|Traditional book publishers have had a tough time lately. In the face
of rising competition from various e-book options, many have adapted to
electronic publishing by choosing to partner with companies like netLibrary,
Versaware, and others that offer digital-conversion services. They face
competition for authors from companies like Xlibris and iUniverse, which
provide self-publishing options. And, as reported in this issue, retail
Internet bookstore barnesandnoble.com (http://www.bn.com)
has just entered the digital publishing arena by announcing the creation
of Barnes & Noble Digital, an electronic publishing imprint. (See the
news story on page 33.) The competition is definitely heating up, with
publishers and retailers now fighting each other for authors and paying
customers. (Of course, a similar battle is being waged as database and
journal content publishers compete directly on the Web with online services.)
Industry observers have focused on the fact that Barnes & Noble
Digital is offering its authors a 35-percent royalty rate on sales--much
higher than the usual print royalty or e-book royalty--and is offering
readers low prices for the books (from $5.95 to $7.95), which is quite
a bit lower than other e-book pricing, until now. Some e-book publishers
have charged prices that are almost the same as those of paperback copies.
While some have warned that the pricing could cause a lower perceived value
for e-books, others have speculated that barnesandnoble.com just might
be able to steal authors away and introduce healthy competition into the
industry. (See Wade Roush's article, "Industry Debates Meaning of Barnes
& Noble.com's Entry into ePublishing," at http://www.ebooknet.com/story.jsp?id=4531.)
With book retailers transforming themselves into publishers--and dealing
directly with authors and readers--the traditional publishers could face
being squeezed out. (Oh no, are we hearing "disintermediation" again?)
New York Times reported that Steve Riggio, barnesandnoble.com's vice
chairman and acting CEO, said: "Publishers were slow to react and slow
to embrace electronic books.... In an interesting way, the publisher may
become an unnecessary middleman in the distribution of electronic content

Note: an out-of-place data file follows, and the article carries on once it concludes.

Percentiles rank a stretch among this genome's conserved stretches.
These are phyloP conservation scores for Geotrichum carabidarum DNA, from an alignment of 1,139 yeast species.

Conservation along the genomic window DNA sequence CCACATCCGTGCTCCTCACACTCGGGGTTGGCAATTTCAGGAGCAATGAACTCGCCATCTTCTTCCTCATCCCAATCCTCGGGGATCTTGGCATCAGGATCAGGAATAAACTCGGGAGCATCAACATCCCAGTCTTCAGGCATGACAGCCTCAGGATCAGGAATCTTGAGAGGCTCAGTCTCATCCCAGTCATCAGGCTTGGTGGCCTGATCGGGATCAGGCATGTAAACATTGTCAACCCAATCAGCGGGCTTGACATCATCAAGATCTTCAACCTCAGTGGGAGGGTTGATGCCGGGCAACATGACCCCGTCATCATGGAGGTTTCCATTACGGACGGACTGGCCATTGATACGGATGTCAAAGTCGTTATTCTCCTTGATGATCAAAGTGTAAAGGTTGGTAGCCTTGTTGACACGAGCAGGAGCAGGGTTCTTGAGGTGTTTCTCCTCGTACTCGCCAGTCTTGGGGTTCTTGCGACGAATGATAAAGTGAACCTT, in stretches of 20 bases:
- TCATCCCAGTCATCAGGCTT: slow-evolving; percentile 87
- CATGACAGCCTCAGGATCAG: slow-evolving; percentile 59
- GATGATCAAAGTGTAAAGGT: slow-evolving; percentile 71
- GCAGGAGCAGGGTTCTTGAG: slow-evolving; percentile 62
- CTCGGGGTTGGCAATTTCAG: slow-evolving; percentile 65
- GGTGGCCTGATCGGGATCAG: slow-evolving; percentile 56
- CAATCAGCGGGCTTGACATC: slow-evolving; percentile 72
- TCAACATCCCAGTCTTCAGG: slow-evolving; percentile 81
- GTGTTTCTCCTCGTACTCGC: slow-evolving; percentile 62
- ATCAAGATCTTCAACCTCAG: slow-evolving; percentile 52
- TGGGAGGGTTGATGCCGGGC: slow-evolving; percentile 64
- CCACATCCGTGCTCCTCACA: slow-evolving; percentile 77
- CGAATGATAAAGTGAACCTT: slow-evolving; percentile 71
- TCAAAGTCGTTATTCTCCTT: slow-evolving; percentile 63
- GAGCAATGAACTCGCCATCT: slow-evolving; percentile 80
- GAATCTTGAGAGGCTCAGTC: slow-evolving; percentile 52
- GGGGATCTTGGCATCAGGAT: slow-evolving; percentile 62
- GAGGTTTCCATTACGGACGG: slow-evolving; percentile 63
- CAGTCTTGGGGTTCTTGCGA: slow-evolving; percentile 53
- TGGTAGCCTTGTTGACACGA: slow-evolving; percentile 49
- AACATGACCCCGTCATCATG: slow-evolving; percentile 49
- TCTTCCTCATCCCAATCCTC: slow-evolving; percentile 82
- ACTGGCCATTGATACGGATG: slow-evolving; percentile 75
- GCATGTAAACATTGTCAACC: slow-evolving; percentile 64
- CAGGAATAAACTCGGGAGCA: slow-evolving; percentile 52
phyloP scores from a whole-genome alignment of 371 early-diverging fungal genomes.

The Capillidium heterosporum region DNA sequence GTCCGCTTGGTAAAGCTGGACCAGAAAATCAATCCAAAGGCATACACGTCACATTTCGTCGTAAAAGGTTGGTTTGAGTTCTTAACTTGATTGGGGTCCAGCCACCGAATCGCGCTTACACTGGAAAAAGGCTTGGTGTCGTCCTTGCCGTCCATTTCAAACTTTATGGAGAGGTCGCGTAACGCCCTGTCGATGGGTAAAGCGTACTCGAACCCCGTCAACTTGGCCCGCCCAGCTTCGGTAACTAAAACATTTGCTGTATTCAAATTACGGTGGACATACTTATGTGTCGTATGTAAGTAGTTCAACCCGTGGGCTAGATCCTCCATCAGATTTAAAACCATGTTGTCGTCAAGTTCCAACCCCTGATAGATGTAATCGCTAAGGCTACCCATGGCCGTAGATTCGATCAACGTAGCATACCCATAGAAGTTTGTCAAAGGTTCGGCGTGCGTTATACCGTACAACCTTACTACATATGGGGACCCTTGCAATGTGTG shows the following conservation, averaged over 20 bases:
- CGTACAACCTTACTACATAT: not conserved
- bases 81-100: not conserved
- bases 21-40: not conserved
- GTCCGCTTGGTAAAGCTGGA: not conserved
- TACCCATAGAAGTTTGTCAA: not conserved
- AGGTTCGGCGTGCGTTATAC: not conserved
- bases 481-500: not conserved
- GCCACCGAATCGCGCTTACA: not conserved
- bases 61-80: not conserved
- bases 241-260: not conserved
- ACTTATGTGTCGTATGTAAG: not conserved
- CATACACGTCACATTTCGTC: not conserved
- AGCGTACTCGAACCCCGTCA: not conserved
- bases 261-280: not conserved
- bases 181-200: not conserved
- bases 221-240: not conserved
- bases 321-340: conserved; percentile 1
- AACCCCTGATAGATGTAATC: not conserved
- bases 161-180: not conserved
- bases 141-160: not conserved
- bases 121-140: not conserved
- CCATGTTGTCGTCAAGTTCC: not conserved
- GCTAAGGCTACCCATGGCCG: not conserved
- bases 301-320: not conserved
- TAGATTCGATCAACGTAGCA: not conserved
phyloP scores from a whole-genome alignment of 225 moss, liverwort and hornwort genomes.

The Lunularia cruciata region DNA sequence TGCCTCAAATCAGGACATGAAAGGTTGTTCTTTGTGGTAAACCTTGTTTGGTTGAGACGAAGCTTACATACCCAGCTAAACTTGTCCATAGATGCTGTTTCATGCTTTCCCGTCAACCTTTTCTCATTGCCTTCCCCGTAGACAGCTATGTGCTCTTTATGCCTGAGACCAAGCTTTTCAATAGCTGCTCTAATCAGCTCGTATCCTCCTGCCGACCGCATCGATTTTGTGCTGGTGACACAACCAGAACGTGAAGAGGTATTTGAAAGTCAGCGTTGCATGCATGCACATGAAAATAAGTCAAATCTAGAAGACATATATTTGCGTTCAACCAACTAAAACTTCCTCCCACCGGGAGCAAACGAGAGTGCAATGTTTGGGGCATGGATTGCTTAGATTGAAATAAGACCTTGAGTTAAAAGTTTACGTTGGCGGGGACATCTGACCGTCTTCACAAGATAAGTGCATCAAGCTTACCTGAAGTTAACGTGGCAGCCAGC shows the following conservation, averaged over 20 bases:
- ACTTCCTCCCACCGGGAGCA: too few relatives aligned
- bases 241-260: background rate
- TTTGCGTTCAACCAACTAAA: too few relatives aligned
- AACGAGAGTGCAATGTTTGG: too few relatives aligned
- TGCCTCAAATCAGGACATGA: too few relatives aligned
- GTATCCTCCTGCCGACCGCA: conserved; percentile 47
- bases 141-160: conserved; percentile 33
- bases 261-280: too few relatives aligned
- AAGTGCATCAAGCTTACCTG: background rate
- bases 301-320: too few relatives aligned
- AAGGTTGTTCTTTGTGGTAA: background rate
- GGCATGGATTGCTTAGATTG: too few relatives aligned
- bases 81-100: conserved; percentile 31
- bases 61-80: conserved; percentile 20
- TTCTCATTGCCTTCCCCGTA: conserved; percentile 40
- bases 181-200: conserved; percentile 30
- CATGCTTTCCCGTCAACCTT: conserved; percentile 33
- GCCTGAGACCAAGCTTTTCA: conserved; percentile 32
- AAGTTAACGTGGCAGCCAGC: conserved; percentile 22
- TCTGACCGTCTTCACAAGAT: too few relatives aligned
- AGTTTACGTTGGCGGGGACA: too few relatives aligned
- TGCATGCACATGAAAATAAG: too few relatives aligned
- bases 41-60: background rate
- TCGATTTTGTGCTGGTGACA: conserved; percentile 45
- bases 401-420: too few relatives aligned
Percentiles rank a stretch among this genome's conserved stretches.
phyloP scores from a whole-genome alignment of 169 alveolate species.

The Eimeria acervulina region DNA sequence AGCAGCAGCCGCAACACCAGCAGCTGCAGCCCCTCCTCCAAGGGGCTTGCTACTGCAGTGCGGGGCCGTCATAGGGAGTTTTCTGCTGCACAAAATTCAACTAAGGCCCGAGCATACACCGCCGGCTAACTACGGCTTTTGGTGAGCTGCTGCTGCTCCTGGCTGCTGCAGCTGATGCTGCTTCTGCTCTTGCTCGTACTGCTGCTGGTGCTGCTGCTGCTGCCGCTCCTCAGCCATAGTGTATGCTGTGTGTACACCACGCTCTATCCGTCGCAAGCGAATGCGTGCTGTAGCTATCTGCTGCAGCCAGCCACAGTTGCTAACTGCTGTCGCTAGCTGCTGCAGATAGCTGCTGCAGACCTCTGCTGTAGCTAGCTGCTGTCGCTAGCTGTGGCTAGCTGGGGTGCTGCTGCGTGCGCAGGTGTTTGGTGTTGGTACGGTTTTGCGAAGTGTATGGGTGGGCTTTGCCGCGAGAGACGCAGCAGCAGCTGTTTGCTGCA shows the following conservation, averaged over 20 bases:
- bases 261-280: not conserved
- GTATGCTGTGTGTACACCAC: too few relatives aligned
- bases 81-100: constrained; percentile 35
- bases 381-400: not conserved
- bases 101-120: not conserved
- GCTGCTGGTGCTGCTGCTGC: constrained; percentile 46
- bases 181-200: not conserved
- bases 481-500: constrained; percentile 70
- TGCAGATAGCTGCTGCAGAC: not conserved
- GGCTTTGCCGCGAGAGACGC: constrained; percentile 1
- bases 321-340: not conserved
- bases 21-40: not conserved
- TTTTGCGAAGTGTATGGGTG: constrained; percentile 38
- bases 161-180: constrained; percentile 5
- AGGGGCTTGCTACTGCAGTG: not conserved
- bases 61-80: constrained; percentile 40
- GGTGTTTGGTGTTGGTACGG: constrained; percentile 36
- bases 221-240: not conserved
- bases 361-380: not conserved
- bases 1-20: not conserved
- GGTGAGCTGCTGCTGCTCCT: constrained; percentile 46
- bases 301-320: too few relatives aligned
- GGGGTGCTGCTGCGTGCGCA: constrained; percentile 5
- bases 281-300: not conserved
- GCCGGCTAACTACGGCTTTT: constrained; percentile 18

if they really don't do anything to build the market. We have the technology,
the customers, the Web site, the traffic."
Of course, this bookseller-turned-publisher will have to prove itself.
It may know marketing and distribution, but it's untested in the editing
and publishing realm. And, authors will have to decide between a higher
royalty on a lower sales price or a lower royalty with a higher ticket
Meanwhile, in addition to activity in the trade publishing business,
the reference and textbook publishing fields have seen a flurry of digital
publishing initiatives and partnerships. The textbook area, in particular,
is considered to be a key point for development and growth, and has proven
to attract a number of participants looking to capitalize on this opportunity.
The traditional textbook publishers certainly don't want the field to be
snatched up by any digital start-up.
Last month, Houghton Mifflin announced the launch of a digital textbook
initiative with netLibrary's MetaText division (http://www.netlibrary.com).
or page 31 of Information Today's January 2001 issue.) MetaText
has also recently announced plans to develop and manage electronic versions
of college textbooks for Thomson Learning (http://www.thomsonlearning.com).
MetaText willhost the electronic texts in a Web-based learning platform
and make them available for sale to college students in the fall 2001 semester.
MetaText will convert dozens of textbooks from Thomson Learning's South-Western
company, a publisher of business education textbooks, and from the Wadsworth
Group, publisher of humanities, social sciences, and behavioral sciences
This month, Addison-Wesley announced that it is partnering with an e-book
device company to provide digital textbooks for college students (see page
33), while McGraw-Hill announced that it is teaming up with WizeUp Digital
Textbooks to electronically publish, sell, and distribute digital textbooks
for the higher education market (see page 34). I suspect that the announcements
from publishers will just keep flowing in as the education market warms
to the possibilities of the new content-distribution channel, and publishers
make the decision to jump in. Publishers that ignore online distribution
do so at their own peril.
Paula J. Hane, co-editor with Barbara Quint for NewsBreaks, is contributing
editor of Information Today, a former reference librarian, and a
longtime online searcher. Her e-mail address is phane@